Book Talk: Octavia Butler’s Kindred

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February 22 @ 4:00 pm - 5:00 pm

Virtual; Sign up: https://lfcc.libcal.com/calendar/studentevents/kindred

Join us for a book club discussion of Octavia Butler’s Kindred, adapted into a graphic novel by Damian Duffy! We will meet virtually through Zoom to share our thoughts on this science fiction classic.

The library will be providing a limited number of physical copies of the graphic novels to students who register for the event. Students who attend the virtual book club will be able to keep the graphic novel. Students who cannot attend the book club will need to return the copy afterwards.
If you are a student who would like to be provided a copy (as long as available), please select that option when registering!

An eBook copy of the book is also available through the LFCC library and can be accessed through our EBSCO eBook Collection here: Octavia Butler’s Kindred by Damian Duffy

For more information on downloading or accessing eBooks through EBSCO: How to Use EBSCO eBooks

More on Octavia Butler’s Kindred:

Octavia E. Butler’s bestselling literary science-fiction masterpiece, Kindred, now in graphic novel format. More than 35 years after its release, Kindred continues to draw in new readers with its deep exploration of the violence and loss of humanity caused by slavery in the United States, and its complex and lasting impact on the present day. Adapted by celebrated academics and comics artists Damian Duffy and John Jennings, this graphic novel powerfully renders Butler’s mysterious and moving story, which spans racial and gender divides in the antebellum South through the 20th century.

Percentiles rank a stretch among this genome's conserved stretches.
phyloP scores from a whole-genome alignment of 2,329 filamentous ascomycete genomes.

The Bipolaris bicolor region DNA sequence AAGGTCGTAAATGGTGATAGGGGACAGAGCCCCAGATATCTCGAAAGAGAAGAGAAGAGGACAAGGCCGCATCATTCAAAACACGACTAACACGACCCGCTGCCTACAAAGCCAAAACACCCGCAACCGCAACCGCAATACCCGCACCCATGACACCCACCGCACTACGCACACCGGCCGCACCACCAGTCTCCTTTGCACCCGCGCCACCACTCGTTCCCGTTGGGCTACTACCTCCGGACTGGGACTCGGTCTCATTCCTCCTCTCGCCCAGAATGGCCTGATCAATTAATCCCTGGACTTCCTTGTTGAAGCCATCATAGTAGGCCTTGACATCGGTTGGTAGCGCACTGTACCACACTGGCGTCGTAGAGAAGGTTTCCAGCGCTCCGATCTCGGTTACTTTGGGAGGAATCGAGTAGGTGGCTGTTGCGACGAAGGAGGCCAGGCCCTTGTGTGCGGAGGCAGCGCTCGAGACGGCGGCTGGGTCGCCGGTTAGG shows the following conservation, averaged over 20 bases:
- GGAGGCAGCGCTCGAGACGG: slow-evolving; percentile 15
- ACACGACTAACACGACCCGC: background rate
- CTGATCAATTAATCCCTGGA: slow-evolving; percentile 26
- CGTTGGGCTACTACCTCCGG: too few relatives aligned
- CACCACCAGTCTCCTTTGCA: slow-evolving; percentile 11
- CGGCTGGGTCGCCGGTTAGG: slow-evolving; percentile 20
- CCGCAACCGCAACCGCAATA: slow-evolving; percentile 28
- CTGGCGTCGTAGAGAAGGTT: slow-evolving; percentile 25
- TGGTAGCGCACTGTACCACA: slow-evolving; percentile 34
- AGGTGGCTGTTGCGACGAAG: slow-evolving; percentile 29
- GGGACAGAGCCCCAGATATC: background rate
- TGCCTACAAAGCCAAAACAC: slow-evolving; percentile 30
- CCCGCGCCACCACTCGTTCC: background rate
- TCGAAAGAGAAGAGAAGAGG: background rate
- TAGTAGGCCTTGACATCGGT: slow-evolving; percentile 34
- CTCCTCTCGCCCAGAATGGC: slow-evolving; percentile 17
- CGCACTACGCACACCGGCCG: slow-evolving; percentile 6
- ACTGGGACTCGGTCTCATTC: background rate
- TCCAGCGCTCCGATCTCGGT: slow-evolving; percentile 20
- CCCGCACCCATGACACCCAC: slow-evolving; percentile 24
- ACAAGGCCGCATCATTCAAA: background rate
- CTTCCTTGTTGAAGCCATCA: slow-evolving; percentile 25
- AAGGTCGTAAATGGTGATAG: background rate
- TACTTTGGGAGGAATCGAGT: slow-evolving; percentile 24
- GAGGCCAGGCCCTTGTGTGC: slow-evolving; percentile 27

Butler’s most celebrated, critically acclaimed work tells the story of Dana, a young black woman who is suddenly and inexplicably transported from her home in 1970s California to the pre–Civil War South. As she time-travels between worlds, one in which she is a free woman and one where she is part of her own complicated familial history on a southern plantation, she becomes frighteningly entangled in the lives of Rufus, a conflicted white slaveholder and one of Dana’s own ancestors, and the many people who are enslaved by him.
The intersectionality of race, history, and the treatment of women addressed within the original work remain critical topics in contemporary dialogue, both in the classroom and in the public sphere. Frightening, compelling, and richly imagined, Kindred offers an unflinching look at our complicated social history, transformed by the graphic novel format into a visually stunning work for a new generation of readers.